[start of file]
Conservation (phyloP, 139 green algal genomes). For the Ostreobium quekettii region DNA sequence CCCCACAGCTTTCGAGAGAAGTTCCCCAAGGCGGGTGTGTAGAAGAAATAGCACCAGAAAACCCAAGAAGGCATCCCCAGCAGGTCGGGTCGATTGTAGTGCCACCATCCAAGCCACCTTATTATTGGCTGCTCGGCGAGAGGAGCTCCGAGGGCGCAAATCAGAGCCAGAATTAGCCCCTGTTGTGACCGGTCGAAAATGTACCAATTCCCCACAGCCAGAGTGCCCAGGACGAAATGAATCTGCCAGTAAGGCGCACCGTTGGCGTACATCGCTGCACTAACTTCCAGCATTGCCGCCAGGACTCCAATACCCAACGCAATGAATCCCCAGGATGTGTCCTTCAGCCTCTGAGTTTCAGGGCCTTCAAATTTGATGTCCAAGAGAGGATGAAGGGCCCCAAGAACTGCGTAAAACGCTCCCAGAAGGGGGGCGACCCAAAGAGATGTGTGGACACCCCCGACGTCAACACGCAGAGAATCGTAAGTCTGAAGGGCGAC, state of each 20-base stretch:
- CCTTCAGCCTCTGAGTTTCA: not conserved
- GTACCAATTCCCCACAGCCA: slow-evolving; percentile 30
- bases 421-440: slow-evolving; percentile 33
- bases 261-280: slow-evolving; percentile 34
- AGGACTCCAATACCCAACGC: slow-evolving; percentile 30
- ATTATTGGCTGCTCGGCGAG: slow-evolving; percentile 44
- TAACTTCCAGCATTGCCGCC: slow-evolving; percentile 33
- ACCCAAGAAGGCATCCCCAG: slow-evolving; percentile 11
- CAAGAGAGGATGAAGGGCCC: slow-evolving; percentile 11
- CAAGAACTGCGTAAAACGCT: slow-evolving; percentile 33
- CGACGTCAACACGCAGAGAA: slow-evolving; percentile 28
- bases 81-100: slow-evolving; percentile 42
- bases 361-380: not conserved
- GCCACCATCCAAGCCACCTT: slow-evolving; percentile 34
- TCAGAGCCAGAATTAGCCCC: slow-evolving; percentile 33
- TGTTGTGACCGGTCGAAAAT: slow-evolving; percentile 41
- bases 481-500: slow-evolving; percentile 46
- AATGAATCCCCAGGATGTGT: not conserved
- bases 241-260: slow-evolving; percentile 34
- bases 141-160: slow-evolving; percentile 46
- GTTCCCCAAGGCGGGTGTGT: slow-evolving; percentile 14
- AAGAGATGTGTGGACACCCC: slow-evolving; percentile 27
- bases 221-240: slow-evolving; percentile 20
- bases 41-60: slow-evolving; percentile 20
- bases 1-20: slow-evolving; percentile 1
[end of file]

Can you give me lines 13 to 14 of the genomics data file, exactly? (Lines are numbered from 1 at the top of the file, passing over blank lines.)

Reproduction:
- bases 81-100: slow-evolving; percentile 42
- bases 361-380: not conserved